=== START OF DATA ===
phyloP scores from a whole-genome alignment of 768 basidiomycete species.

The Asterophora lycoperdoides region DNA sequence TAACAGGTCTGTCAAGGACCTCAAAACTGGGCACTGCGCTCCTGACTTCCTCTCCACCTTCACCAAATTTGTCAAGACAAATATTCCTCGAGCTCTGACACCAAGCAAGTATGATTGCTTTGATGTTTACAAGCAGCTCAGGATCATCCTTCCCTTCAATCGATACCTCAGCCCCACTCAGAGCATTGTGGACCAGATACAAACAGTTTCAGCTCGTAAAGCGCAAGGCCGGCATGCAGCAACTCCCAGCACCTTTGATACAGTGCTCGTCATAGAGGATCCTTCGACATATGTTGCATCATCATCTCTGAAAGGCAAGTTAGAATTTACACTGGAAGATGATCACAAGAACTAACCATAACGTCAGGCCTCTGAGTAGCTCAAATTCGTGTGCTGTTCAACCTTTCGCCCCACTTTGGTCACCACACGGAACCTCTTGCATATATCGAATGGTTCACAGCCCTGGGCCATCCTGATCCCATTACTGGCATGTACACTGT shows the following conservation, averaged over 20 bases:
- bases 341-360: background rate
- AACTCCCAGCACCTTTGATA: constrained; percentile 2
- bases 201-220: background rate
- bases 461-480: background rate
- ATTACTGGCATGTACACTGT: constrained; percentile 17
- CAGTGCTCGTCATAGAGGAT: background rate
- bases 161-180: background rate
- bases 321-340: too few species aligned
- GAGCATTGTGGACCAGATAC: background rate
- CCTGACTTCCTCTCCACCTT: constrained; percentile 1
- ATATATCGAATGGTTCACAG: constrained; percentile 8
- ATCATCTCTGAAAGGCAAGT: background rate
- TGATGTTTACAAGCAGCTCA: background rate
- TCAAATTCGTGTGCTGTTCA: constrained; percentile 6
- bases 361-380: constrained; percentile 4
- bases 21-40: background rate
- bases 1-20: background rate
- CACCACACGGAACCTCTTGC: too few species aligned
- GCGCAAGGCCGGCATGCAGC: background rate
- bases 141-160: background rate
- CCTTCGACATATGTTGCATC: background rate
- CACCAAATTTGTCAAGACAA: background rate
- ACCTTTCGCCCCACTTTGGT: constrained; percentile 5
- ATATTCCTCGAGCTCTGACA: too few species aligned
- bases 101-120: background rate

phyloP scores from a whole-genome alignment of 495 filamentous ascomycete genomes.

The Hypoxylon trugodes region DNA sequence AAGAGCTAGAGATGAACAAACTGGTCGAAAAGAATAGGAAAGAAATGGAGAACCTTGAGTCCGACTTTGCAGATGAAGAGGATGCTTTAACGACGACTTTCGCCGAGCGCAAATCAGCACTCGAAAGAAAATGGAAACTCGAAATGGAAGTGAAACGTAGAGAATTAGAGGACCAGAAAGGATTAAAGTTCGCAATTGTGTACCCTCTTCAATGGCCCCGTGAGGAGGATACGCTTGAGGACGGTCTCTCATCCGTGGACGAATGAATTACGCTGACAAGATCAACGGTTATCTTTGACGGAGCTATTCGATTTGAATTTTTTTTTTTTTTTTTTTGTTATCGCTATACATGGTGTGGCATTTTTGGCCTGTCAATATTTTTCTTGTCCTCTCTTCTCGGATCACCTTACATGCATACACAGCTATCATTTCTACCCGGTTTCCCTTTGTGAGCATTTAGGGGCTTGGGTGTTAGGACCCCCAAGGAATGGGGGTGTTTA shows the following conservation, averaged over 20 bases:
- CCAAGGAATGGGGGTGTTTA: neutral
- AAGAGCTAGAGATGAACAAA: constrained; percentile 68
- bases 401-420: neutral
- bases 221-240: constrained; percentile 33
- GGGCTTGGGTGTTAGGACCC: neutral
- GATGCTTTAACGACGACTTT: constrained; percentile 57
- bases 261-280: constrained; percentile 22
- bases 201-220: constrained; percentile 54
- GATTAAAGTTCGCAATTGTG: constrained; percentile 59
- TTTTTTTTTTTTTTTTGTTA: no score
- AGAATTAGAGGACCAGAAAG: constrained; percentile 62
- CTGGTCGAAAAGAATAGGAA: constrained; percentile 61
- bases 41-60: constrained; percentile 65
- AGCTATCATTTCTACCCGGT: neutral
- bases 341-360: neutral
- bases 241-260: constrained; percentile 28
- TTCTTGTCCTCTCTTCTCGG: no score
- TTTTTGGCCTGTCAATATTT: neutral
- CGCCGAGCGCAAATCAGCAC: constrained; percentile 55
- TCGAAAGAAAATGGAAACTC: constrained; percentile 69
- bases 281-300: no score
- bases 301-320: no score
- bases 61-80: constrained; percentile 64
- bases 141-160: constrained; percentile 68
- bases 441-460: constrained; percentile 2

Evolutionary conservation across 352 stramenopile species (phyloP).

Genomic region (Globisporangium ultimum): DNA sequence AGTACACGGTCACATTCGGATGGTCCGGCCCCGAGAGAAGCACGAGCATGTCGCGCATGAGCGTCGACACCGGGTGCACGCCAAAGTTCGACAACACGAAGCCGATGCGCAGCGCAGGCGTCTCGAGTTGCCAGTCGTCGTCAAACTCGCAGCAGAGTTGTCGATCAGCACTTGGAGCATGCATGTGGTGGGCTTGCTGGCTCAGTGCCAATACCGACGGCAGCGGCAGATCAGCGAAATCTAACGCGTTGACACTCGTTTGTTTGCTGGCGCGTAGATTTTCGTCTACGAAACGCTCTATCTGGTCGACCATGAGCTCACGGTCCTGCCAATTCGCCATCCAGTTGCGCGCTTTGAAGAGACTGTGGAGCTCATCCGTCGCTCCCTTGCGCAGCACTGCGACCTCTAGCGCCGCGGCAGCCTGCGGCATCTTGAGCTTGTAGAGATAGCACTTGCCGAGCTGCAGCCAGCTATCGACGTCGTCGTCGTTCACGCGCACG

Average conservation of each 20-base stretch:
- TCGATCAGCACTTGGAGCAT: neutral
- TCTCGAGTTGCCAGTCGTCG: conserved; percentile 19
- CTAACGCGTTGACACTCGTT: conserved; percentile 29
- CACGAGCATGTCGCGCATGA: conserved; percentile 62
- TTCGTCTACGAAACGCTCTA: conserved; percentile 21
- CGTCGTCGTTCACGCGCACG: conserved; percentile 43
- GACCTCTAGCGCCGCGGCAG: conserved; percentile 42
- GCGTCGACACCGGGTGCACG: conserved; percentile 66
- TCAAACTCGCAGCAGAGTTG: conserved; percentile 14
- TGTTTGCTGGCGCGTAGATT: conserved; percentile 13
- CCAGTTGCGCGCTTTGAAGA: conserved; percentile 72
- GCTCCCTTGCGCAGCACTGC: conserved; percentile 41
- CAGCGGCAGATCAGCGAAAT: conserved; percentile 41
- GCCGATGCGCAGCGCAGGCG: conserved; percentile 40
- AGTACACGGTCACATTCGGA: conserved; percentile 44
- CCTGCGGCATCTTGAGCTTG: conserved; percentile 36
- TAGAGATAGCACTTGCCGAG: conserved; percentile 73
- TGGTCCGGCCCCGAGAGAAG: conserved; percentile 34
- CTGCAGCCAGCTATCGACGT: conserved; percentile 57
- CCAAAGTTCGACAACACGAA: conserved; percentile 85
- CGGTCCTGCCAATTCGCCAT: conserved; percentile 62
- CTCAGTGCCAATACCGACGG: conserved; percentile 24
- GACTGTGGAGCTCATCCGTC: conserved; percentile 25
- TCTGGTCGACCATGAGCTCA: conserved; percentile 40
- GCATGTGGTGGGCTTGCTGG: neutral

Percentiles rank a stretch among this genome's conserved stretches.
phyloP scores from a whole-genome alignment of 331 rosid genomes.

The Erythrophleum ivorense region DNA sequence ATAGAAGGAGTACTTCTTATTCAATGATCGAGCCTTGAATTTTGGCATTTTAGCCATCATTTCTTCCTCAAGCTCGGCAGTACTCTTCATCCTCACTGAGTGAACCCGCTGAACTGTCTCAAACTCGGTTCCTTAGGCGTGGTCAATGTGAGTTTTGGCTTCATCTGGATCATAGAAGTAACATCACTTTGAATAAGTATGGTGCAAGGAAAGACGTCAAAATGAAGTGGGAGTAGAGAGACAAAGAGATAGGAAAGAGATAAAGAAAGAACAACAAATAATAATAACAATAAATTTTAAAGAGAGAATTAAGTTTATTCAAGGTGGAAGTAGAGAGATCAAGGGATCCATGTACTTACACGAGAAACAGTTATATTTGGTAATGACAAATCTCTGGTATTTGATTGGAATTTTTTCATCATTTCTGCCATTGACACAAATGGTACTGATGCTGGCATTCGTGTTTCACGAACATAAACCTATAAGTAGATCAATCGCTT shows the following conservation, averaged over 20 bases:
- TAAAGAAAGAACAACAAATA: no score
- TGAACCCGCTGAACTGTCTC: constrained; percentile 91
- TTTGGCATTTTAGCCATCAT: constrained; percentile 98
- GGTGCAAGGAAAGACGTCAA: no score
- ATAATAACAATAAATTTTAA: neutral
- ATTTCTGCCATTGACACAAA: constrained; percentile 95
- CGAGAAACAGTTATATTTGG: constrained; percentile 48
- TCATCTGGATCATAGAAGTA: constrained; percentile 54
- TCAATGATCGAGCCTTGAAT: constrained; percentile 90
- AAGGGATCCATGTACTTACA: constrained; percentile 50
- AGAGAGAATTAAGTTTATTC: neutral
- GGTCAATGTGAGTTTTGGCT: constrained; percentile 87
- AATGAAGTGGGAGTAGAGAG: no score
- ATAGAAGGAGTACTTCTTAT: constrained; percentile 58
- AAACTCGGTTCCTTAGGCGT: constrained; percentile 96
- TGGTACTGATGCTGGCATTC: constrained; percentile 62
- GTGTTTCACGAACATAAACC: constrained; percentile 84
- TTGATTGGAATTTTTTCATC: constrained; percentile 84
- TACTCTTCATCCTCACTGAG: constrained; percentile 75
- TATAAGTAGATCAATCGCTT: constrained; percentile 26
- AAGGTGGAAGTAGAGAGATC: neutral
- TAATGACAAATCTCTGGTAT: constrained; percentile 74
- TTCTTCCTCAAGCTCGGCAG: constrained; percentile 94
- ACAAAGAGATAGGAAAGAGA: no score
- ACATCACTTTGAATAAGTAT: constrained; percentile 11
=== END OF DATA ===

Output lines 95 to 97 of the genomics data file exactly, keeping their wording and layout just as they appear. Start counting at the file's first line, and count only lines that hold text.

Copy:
- AAGGGATCCATGTACTTACA: constrained; percentile 50
- AGAGAGAATTAAGTTTATTC: neutral
- GGTCAATGTGAGTTTTGGCT: constrained; percentile 87